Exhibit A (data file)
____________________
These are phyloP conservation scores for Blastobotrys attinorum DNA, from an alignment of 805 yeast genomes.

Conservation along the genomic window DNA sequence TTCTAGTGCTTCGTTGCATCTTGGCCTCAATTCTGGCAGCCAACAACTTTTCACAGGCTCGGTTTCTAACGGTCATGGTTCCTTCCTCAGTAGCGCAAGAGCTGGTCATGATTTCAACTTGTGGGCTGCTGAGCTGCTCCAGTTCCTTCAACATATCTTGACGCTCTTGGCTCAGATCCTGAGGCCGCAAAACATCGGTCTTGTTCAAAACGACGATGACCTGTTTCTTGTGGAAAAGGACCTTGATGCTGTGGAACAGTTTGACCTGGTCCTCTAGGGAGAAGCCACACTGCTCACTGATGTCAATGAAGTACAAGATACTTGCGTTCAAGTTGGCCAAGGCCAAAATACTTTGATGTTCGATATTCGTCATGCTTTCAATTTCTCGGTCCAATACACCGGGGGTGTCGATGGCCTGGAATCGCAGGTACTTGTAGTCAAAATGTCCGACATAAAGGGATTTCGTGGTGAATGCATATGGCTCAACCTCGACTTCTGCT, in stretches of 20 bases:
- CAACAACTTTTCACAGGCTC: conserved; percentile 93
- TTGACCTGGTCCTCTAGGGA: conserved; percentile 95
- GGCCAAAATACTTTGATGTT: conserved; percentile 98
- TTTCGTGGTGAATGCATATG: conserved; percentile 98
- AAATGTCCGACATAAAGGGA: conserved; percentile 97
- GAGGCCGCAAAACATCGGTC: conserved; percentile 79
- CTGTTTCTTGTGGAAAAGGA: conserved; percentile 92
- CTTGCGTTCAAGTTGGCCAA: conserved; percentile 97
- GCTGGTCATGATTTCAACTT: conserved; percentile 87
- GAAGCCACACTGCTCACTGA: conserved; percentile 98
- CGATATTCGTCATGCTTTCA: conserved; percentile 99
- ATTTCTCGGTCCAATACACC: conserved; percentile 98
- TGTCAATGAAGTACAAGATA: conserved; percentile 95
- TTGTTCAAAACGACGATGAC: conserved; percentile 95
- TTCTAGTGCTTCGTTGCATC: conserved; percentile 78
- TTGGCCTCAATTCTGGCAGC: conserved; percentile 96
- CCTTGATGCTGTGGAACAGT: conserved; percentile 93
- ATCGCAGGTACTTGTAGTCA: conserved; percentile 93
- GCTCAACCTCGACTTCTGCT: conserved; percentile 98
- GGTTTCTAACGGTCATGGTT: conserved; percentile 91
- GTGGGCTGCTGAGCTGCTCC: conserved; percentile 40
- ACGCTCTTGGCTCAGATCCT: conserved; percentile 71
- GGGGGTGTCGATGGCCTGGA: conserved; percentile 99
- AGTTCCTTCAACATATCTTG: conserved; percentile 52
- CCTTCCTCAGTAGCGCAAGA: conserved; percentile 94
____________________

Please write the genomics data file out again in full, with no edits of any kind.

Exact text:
These are phyloP conservation scores for Blastobotrys attinorum DNA, from an alignment of 805 yeast genomes.

Conservation along the genomic window DNA sequence TTCTAGTGCTTCGTTGCATCTTGGCCTCAATTCTGGCAGCCAACAACTTTTCACAGGCTCGGTTTCTAACGGTCATGGTTCCTTCCTCAGTAGCGCAAGAGCTGGTCATGATTTCAACTTGTGGGCTGCTGAGCTGCTCCAGTTCCTTCAACATATCTTGACGCTCTTGGCTCAGATCCTGAGGCCGCAAAACATCGGTCTTGTTCAAAACGACGATGACCTGTTTCTTGTGGAAAAGGACCTTGATGCTGTGGAACAGTTTGACCTGGTCCTCTAGGGAGAAGCCACACTGCTCACTGATGTCAATGAAGTACAAGATACTTGCGTTCAAGTTGGCCAAGGCCAAAATACTTTGATGTTCGATATTCGTCATGCTTTCAATTTCTCGGTCCAATACACCGGGGGTGTCGATGGCCTGGAATCGCAGGTACTTGTAGTCAAAATGTCCGACATAAAGGGATTTCGTGGTGAATGCATATGGCTCAACCTCGACTTCTGCT, in stretches of 20 bases:
- CAACAACTTTTCACAGGCTC: conserved; percentile 93
- TTGACCTGGTCCTCTAGGGA: conserved; percentile 95
- GGCCAAAATACTTTGATGTT: conserved; percentile 98
- TTTCGTGGTGAATGCATATG: conserved; percentile 98
- AAATGTCCGACATAAAGGGA: conserved; percentile 97
- GAGGCCGCAAAACATCGGTC: conserved; percentile 79
- CTGTTTCTTGTGGAAAAGGA: conserved; percentile 92
- CTTGCGTTCAAGTTGGCCAA: conserved; percentile 97
- GCTGGTCATGATTTCAACTT: conserved; percentile 87
- GAAGCCACACTGCTCACTGA: conserved; percentile 98
- CGATATTCGTCATGCTTTCA: conserved; percentile 99
- ATTTCTCGGTCCAATACACC: conserved; percentile 98
- TGTCAATGAAGTACAAGATA: conserved; percentile 95
- TTGTTCAAAACGACGATGAC: conserved; percentile 95
- TTCTAGTGCTTCGTTGCATC: conserved; percentile 78
- TTGGCCTCAATTCTGGCAGC: conserved; percentile 96
- CCTTGATGCTGTGGAACAGT: conserved; percentile 93
- ATCGCAGGTACTTGTAGTCA: conserved; percentile 93
- GCTCAACCTCGACTTCTGCT: conserved; percentile 98
- GGTTTCTAACGGTCATGGTT: conserved; percentile 91
- GTGGGCTGCTGAGCTGCTCC: conserved; percentile 40
- ACGCTCTTGGCTCAGATCCT: conserved; percentile 71
- GGGGGTGTCGATGGCCTGGA: conserved; percentile 99
- AGTTCCTTCAACATATCTTG: conserved; percentile 52
- CCTTCCTCAGTAGCGCAAGA: conserved; percentile 94